October 04, 2023
Today's newsletter is 1,176 words, a 4-minute read.
1 big thing: AI revolution sparks wearable hardware boomlet
Entrepreneurs and tech giants are racing to deliver AI in new devices and gadgets — including smart glasses, pendants and pins — that they hope will challenge the smartphone.
Yes, but: Novel hardware designs are notoriously hard to get right — and the phone, with its ubiquity and built-in cameras and microphones, may be all most users need to harness AI.
Driving the news: Most entrants in the new AI hardware race work via voice input, foregoing the price and bulk of a large display.
- Humane: The startup, led by former Apple employee Imran Chaudhri, showed off its AI Pin on a Paris runway this week after previously teasing the device in a TED talk. The wearable uses a projector to allow its simple user interface to appear on a hand or other nearby surface.
- Rewind Pendant: Rewind.ai is showing off a $59 neck-worn pendant that's designed to record conversations and transfer them securely to a smartphone. Its AI software sorts through and gleans insights from that mass of audio info, creating a sort of searchable database of your life's soundtrack.
- Meta smart glasses: One of the biggest changes in the updated Ray-Ban models Meta announced last week is that users can converse with an AI chatbot through them. The earlier Ray-Ban Stories models had only limited voice control for tasks like taking a picture or playing music.
- Tab: Due out next winter or spring, Tab is another smart wearable that "ingests the context" of your daily life by listening in to all of your conversations, according to a video founder Avi Schiffmann posted on X. Schiffmann is best known for creating a COVID dashboard and a short-lived Airbnb-like platform for refugees.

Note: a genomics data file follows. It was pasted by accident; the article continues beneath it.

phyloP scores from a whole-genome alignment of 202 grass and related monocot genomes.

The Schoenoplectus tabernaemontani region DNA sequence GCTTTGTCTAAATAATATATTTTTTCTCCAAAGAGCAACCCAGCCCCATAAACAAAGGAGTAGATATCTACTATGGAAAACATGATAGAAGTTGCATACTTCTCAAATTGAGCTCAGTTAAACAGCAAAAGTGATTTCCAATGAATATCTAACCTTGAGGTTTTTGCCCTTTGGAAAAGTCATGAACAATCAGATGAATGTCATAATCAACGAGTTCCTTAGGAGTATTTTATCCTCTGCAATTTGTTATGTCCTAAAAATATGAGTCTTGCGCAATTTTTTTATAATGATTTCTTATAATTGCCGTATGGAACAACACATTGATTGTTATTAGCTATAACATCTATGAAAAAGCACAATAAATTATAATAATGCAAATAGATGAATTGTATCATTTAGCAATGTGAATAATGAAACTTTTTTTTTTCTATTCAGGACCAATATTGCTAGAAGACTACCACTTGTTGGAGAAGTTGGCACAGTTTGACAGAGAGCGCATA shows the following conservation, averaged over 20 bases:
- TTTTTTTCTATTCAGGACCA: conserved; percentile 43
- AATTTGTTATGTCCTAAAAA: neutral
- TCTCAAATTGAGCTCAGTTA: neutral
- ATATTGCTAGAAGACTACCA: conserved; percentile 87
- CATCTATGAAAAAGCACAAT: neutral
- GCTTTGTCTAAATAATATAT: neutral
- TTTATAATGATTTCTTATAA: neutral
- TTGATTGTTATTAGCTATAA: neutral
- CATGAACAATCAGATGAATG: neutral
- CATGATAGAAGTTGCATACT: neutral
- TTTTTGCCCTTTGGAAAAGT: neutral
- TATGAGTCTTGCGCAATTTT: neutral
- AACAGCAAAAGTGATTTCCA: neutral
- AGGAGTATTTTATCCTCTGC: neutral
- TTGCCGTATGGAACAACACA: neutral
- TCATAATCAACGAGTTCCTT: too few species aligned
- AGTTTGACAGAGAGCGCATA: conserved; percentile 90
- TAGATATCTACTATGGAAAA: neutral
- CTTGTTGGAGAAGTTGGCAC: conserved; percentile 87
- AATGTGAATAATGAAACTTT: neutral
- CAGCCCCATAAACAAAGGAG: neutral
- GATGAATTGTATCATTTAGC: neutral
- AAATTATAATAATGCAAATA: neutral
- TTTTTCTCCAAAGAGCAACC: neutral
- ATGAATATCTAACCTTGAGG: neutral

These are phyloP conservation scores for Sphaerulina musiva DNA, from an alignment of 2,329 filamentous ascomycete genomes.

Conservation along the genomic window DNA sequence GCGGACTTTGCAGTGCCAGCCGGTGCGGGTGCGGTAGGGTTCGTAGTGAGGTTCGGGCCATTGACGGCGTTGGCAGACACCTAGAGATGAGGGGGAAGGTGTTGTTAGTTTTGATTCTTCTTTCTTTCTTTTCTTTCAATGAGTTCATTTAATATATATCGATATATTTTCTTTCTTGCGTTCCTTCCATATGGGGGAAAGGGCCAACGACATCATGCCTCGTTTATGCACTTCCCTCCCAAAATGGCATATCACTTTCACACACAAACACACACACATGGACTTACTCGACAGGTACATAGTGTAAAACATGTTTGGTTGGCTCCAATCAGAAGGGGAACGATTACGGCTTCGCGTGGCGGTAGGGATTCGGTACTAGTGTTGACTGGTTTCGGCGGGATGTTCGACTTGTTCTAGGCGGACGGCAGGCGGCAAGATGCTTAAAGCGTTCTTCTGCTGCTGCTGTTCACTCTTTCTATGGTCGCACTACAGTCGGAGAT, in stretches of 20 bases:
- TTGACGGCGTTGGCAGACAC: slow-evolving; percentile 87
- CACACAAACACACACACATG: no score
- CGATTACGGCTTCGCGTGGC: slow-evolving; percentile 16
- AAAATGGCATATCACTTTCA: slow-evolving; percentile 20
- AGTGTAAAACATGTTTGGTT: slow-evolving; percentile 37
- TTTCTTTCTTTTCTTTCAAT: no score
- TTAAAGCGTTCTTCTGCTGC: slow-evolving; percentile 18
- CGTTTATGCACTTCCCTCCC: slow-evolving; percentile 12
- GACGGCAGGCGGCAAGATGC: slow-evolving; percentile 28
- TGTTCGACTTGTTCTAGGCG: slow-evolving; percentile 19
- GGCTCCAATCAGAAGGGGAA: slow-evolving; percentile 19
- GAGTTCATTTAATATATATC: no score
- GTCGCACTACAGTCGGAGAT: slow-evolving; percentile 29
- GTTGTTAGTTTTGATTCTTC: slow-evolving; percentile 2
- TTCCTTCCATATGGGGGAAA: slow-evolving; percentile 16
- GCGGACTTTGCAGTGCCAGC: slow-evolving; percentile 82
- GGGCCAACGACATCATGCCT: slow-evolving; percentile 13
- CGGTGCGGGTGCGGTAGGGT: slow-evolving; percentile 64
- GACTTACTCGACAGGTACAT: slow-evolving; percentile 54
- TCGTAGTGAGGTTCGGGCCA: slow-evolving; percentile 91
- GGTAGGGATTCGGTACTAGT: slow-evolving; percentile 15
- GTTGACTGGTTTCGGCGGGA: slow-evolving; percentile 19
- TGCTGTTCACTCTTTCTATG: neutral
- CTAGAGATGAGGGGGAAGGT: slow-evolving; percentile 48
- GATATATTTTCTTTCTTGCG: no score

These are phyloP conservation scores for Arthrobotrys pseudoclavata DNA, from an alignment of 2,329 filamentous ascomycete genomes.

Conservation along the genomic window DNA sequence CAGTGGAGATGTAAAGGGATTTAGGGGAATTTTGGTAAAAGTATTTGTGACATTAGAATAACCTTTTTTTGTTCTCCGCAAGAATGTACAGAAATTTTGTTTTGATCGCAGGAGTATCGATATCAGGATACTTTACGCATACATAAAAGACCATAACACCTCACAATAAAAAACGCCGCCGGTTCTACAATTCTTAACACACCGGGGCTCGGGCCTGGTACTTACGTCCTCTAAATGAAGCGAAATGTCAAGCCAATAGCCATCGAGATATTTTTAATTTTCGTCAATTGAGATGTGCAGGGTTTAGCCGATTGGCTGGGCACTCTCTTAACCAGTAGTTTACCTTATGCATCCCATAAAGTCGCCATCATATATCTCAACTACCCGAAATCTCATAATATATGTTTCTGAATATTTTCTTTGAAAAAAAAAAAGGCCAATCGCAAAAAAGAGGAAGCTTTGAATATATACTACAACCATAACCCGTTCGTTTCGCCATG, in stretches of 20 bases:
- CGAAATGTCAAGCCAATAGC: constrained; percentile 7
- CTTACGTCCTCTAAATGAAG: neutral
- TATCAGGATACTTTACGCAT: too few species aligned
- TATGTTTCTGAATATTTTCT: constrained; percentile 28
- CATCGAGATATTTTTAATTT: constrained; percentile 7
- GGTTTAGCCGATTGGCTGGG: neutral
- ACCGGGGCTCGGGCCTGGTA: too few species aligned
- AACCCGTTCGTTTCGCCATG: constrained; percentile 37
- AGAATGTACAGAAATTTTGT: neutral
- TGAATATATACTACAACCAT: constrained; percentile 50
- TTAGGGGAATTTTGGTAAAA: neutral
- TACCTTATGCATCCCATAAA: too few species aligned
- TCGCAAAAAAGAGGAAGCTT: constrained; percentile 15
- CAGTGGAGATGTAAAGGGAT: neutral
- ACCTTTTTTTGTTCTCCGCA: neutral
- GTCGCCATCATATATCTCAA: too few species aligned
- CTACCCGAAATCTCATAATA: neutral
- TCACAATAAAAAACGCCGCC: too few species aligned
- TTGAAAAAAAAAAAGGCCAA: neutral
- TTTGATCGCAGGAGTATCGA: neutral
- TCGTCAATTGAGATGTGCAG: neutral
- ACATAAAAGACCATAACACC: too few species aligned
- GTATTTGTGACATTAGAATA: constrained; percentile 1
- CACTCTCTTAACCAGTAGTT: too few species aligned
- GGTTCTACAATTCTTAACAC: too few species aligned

- Jony Ive: In addition to these announced devices, former lead Apple designer Jony Ive is said to be in talks with SoftBank and OpenAI regarding raising money for an AI hardware effort.
Be smart: These smart wearables often look like their less tech-enabled counterparts, raising privacy issues, especially when the devices don't make extremely clear when they are recording.
What they're saying: Tab's Schiffmann told Axios, "Talking to Tab feels like a late night conversation with a friend ... It's a much more natural way of interacting with tech."
- He also emphasized that the device "does not store transcripts or audio recordings" but instead builds a knowledge base for users.
Between the lines: Meta and Amazon have a particular interest in seeking devices that make the smartphone obsolete, or at least less central to everyone's lives.
- That's because Google and Apple have long held a duopoly on the smartphone business, controlling what others can and can't do on the devices and taking a significant chunk of the revenue from digital goods and services sold through them.
- Meta and Amazon tried — and failed — with their own smartphones, and both are determined to own a part of the market for whatever comes after the smartphone.
The big picture: The smartphone has reigned supreme since the early days of the iPhone and Android.
- New hardware could find a niche even if the phone remains the dominant device.
- Even older hardware may get a new lease on life thanks to AI. Both Google and Amazon are looking to revamp their smart speaker and smart display products using generative AI to offer a more powerful and flexible interface than what's provided by earlier digital assistants.
- Because most computing work is done in the cloud, even years-old speakers could theoretically support generative AI.
2. Axios plans two AI summits in November
Another big thing: We're hosting two AI summits this November, one on each coast (okay — technically two big things).